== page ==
Clad in his company’s blue t-shirt and a pair of ruffled brown chinos, he blends in almost seamlessly with the young local crowd.
Even if you don’t recognise him, you probably own a few of his tees, because he is the co-founder of one of the world’s most iconic clothing brands – Threadless. Jake was in Singapore on Nov 10 for his company’s Go ahead. Make my day. Event, where he mingled around with local Threadless fans.
Quite interestingly, according to Jake, a good percentage of estimated sales, about 5 percent of total exports, come from Singapore. Which is no slouch considering that the company earned a whopping US$30 million(S$36,696,000) in revenue in 2009, as reported by the businessinsider.com.
He says: “Last year, this was the number one city that we shipped to in the entire world, including the US. Even in our hometown of Chicago, which has twice the population of Singapore, we ship two and half times as much of the product to Singapore. That’s like one fourth of the traffic to our website.”
At the White House at Emily Hill, guests got to bask in a colourful atmosphere of food, drinks and music, with the lucky first 3,000 guests who registered on eventbrite.com being entitled to a limited edition screen-printed tee shirt. The T-shirts were clearly a hit, with a snake-like queue popping up within the first hour.
In addition, there was an extensive gallery of Threadless’s popular designs on display, and from his 12 years of experience, he feels that it’s that concept of sharing that truly makes a designer grow.
“If you don’t allow the world to react to your art, it never really goes anywhere,” the 33-year-old tells UrbanWire.
“A lot of artists like to just sit in their room and do their thing, and the world never really gets a chance to react to it. But in order for your art to really make an impact, you have to put it out there.”
Despite his calm demeanour when he talks of his love for design, you can sense that it has always been a big part of his life.
In fact, his romance with it began when he was frustrated by the lack of creative expression among his school peers.
The former Crown Point High School student says: “In high school, I was sort of an ‘angsty’ teenager, and I hated seeing everyone in my class wearing logos on their shirts. It was like they were paying to just support some company’s logo. For me, I just wanted to wear art on my shirt.”
It resonated deep in the aspiring designer, who originally wanted to be a police officer. But eventually, threadless.com was born a few years later in 2000.
While studying graphic design at the Illinois Institute of Art in Chicago, Jake, then 20, was an active member of the now-defunct online forum Dreamless, a platform that gathered a community of digital artists.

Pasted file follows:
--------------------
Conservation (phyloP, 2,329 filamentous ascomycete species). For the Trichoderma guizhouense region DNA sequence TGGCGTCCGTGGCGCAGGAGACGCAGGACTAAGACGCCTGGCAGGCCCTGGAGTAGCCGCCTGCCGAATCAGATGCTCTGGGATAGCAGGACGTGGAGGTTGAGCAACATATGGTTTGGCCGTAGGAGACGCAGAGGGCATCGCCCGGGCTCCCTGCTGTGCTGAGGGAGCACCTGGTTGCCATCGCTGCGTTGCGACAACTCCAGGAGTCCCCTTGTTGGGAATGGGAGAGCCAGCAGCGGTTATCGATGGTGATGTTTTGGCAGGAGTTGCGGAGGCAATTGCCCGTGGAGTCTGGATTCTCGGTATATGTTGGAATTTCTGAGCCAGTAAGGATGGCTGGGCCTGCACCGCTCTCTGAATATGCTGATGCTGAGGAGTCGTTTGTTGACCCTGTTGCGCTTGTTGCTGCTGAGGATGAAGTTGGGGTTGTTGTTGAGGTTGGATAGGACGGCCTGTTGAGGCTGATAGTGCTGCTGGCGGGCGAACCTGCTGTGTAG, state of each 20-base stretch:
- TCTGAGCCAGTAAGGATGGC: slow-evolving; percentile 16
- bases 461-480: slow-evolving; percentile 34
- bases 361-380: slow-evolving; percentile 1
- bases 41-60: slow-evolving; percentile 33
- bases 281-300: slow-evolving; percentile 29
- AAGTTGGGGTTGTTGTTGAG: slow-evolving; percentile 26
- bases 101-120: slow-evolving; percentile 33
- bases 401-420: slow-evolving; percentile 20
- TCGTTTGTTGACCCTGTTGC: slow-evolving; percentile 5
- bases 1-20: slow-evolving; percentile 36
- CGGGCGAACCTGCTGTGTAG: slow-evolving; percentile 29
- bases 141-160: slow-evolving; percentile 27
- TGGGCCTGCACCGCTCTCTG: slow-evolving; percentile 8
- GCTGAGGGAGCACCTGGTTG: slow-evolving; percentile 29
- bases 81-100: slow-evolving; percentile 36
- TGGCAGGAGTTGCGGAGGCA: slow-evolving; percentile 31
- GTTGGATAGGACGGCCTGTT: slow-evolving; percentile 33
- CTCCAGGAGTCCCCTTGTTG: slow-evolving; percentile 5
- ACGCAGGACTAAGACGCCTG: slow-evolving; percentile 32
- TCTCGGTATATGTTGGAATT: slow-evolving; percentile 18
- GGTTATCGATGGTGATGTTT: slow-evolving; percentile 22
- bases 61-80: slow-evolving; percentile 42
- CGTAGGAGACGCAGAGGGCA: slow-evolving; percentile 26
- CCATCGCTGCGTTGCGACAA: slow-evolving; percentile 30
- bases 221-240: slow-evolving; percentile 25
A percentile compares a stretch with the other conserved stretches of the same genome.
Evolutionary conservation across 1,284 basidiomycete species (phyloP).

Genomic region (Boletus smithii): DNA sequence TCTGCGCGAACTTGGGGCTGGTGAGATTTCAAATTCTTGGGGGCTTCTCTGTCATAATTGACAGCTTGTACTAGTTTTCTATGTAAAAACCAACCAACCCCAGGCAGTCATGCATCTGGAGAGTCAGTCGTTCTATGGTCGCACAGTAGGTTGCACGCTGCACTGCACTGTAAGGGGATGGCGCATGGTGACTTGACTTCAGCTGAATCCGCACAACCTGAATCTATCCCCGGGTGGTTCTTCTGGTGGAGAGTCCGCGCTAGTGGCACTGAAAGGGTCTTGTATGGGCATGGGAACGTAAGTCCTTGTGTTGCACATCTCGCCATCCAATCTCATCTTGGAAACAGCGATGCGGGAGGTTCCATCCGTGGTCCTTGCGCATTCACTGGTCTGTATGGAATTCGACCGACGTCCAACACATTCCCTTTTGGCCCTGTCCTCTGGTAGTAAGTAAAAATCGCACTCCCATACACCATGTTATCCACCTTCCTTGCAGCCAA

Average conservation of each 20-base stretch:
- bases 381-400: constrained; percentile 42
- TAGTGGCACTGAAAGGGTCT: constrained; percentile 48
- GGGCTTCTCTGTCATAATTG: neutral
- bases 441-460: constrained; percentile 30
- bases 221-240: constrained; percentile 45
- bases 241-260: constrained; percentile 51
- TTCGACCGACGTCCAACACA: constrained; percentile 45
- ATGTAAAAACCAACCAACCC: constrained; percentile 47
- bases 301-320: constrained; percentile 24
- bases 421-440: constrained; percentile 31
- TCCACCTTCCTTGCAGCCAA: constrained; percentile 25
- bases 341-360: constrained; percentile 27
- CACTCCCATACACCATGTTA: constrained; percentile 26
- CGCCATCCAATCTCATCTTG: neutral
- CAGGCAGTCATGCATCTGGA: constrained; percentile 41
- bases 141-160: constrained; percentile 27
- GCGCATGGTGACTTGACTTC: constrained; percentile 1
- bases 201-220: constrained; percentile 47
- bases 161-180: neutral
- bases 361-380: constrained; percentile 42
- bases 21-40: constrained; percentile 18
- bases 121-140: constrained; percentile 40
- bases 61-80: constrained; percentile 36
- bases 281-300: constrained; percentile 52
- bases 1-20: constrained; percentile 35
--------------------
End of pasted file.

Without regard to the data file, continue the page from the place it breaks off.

After winning one of the website’s t-shirt design contests, the young entrepreneur was inspired, and that was when it all kicked off.
Together with Purdue University undergraduate Jacob Dehart, the 2 started a small project on the forum, where they’d print and sell the T-Shirts ranked highest by the community.
Despite the huge moneymaking potential – which was of course, fulfilled – the humble Internet millionaire insisted that it was not for the profits.
Looking back on that day, Jake says: “It was a way to turn all my friends’ artwork into something we all could have, but I had no idea it was going to turn into what it is today.”
As the soft-spoken Chicago-native caressed his cup of beer, he hardly looked like the kind of man who would come up with a revolutionary idea. But little did they know that they were using an unorthodox but successful business model later termed “crowdsourcing”, and their humble $1,000 project began to grow.
With that, Jake was faced with what would be a tough decision for most: to give up his education. However, he’d already made up his mind.
“It was more out of necessity to drop out,” says the former web designer, “but I also felt that I learnt more on my own that I did anywhere else. I like to just jump in to try something, and find my own way to learn it.”
“I think that’s where innovation comes from too, as that’s where people jump out of their comfort zone…when you combine that with learning, a lot of really cool stuff comes from that.”
Since then, Threadless has grown to become a full-fledged company of about a few hundred-odd employees with multimillion-dollar revenues.
The website has received over 240,000 designs in total, has an average of 2,000-3,000 submissions each week, and boasts a strong community of more than 2,000,000 members.
Jake was full of praise for Singaporeans’ support for Threadless.
“It’s not just the customers. The artist scene is ridiculous. We’ve had close to 20 designs printed from Singapore, and that extends to Southeast Asia,” he adds.
And based on what he observed in Singapore that day, the author of Threadless: Ten Years of T-shirts from the World’s Most Inspiring Online Design Community, was nothing less than impressed.
With a sanguine smile, he says, “It’s crazy about how creative these people in this part of the world are. It’s great.”
All photos courtesy of Judith Tong.